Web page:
But this stuff – the talk from Arthur Abraham’s team about officials, the whispers that Timothy Bradley is holding off on fighting Amir Khan over wanting more money, the news that David Haye is throwing a fit about some minutiae in the promotion of his fight with Wladimir Klitschko – is all part of an overall din of distraction.
Haven’t we had enough of all the bickering over glove brands, glove sizes, ring sizes, hand wraps, blood tests, venue locations, purse splits, choice of officials, rematch clauses and catch weights?
4. Boxers Behaving Badly, part one: British lightweight Kevin Mitchell was arrested in April, accused of “possessing cocaine and running a cannabis farm,” according to The Sun. His mother, Alice O’Connor, was also arrested.
Both are free on bail.
Mitchell, 26, is 31-1 with 23 knockouts, that lone loss coming in his last appearance, a third-round stoppage at the hands of Michael Katsidis.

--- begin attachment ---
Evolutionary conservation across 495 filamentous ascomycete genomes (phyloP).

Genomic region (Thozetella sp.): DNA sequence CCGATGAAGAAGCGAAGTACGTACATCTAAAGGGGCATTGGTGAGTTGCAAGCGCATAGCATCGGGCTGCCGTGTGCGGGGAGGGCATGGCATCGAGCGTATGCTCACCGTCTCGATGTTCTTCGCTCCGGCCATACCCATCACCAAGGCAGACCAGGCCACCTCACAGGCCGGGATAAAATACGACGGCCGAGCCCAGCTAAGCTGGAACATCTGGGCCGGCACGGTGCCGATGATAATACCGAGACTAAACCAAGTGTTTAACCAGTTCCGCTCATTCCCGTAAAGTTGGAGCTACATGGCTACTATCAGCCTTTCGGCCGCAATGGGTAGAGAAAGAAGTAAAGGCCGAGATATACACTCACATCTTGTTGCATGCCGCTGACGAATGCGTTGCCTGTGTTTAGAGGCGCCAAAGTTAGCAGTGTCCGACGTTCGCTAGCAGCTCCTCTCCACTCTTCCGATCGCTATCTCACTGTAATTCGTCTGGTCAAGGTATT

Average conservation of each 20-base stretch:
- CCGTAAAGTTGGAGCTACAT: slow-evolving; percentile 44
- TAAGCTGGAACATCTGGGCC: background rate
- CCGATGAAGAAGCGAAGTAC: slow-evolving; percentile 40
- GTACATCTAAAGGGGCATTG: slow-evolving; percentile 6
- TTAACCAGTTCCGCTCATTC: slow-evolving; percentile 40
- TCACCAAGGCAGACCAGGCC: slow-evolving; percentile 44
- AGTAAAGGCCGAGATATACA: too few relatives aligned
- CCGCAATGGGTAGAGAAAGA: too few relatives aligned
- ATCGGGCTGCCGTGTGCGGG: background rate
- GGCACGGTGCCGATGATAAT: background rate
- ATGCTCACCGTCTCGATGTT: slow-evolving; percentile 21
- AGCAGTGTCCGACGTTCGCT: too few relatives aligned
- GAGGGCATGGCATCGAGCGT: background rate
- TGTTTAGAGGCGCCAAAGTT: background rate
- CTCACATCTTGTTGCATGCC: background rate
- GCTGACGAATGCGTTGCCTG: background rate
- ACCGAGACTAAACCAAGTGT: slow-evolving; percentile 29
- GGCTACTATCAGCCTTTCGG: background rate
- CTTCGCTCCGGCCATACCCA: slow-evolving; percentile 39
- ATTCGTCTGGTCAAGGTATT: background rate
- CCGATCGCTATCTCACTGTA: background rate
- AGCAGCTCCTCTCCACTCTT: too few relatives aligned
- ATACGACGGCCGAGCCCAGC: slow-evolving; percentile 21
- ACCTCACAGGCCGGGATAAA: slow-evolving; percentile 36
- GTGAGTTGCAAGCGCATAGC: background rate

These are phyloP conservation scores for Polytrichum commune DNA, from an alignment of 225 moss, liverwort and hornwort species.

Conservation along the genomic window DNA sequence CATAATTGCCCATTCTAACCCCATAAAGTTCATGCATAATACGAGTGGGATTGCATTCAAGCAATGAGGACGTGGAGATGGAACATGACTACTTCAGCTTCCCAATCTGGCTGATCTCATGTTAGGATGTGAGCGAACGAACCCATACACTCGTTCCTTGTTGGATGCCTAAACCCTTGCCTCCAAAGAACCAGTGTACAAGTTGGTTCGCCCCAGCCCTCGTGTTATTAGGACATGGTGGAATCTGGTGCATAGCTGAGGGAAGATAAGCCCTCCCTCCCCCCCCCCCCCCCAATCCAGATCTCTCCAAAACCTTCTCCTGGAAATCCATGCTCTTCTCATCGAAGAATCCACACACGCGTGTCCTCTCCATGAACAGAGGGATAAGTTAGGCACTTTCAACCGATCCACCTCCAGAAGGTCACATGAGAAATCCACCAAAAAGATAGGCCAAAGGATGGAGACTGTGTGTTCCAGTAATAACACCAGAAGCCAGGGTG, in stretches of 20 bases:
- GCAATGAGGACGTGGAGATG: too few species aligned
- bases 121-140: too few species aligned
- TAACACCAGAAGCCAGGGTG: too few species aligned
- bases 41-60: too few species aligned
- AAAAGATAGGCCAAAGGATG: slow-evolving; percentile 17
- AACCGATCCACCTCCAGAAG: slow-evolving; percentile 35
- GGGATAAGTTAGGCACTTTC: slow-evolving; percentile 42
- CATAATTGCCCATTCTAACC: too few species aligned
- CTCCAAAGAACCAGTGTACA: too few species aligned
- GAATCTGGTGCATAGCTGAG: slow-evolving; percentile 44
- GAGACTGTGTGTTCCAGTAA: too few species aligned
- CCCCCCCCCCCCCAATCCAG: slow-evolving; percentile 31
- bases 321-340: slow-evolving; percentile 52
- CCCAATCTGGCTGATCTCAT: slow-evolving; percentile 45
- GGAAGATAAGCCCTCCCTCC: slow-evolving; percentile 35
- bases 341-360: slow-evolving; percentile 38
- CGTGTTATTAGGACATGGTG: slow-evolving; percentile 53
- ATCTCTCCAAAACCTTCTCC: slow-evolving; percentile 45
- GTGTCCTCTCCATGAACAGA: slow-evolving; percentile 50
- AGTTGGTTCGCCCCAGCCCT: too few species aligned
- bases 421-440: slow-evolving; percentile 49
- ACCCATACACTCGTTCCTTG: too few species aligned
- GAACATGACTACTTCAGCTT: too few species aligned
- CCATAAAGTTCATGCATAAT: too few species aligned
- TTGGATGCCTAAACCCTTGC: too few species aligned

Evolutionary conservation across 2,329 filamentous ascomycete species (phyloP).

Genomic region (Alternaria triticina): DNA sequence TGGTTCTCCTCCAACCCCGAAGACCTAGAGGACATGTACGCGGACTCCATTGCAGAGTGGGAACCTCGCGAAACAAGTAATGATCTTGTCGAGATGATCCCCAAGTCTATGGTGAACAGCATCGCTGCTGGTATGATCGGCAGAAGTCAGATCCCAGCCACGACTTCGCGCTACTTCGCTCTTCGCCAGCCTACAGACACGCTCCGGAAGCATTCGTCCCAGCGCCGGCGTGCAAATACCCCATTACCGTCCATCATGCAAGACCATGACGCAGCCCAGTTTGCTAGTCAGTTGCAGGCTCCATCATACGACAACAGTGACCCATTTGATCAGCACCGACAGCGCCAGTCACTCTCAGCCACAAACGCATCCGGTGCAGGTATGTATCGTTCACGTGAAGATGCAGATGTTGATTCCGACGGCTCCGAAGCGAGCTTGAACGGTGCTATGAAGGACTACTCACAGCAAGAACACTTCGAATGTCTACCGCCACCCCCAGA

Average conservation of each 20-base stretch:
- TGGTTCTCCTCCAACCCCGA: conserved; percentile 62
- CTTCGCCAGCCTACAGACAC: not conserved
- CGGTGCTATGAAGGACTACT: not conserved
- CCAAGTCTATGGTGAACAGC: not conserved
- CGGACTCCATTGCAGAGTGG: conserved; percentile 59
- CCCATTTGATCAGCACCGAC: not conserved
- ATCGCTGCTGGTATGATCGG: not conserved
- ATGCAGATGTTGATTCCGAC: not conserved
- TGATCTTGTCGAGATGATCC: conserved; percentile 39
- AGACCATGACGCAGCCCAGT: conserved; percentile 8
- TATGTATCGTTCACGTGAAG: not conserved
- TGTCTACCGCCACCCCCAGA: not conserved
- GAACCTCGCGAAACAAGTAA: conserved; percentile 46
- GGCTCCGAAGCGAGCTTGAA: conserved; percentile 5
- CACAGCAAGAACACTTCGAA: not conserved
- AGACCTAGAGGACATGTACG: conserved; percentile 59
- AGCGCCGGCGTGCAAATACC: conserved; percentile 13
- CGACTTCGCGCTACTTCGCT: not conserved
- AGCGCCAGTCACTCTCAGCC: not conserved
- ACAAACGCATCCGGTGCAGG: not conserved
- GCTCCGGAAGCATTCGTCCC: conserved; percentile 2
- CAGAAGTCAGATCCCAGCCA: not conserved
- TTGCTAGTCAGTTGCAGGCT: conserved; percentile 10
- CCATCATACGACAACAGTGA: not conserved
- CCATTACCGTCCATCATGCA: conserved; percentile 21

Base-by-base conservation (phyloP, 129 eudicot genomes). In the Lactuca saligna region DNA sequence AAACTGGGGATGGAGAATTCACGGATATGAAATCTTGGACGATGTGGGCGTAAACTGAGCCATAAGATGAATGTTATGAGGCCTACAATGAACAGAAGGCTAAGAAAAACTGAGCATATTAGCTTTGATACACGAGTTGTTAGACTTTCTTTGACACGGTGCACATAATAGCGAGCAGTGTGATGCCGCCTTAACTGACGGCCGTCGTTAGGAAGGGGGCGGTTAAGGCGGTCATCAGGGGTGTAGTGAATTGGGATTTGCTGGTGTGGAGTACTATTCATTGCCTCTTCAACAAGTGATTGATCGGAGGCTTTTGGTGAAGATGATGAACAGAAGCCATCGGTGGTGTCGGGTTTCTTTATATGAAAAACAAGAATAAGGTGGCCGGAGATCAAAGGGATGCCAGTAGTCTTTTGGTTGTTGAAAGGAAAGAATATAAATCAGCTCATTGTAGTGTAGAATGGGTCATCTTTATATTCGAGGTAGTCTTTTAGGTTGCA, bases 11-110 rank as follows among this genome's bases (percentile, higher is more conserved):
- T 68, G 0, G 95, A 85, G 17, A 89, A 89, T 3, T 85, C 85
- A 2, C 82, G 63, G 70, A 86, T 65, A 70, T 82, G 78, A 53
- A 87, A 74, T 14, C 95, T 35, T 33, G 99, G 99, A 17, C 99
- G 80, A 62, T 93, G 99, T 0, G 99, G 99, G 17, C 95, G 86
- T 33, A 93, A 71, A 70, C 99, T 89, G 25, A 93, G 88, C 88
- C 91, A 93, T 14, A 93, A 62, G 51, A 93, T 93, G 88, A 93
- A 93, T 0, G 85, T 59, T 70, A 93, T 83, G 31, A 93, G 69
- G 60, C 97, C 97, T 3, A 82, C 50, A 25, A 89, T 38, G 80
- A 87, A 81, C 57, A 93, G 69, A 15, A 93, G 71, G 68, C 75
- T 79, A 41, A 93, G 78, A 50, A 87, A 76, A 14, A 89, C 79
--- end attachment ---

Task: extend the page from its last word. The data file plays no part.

5. Boxers Behaving Badly, part two: Mitchell isn’t the only boxer facing such charges. South African light heavyweight Jared Lovett was arrested in late April, accused of growing 20,000 rand of marijuana, or more than $3,000 dollars’ worth, on his property, according to Independent Online.
The report says Lovett’s arrest is related to the arrest of three other men found with about $75 worth of the drug. Two of the men are the sons of Hall of Fame boxer Brian Mitchell, according to the article.
Lovett, 24, is 6-1 with six knockouts. His last fight came in June 2009; he’s serving a two-year ban from boxing after testing positive for the steroid stanozolol, according to the report.
6. Boxers Behaving Badly update: Australian heavyweight John Hopoate, apparently working as a bouncer at a nightclub, has pleaded guilty to assaulting a man who had not been allowed inside. Another man died in a brawl that ensued, according to The Daily Telegraph.
Hopoate pleaded guilty to one count of assault occasioning bodily harm and has been fined $1,000 and “given a 12 month good behavior bond,” which is similar to probation. In turn, prosecutors dropped charges of “affray and common assault,” the report said.
The 36-year-old is 12-5 with 11 knockouts, his last fight being a March 2010 disqualification loss.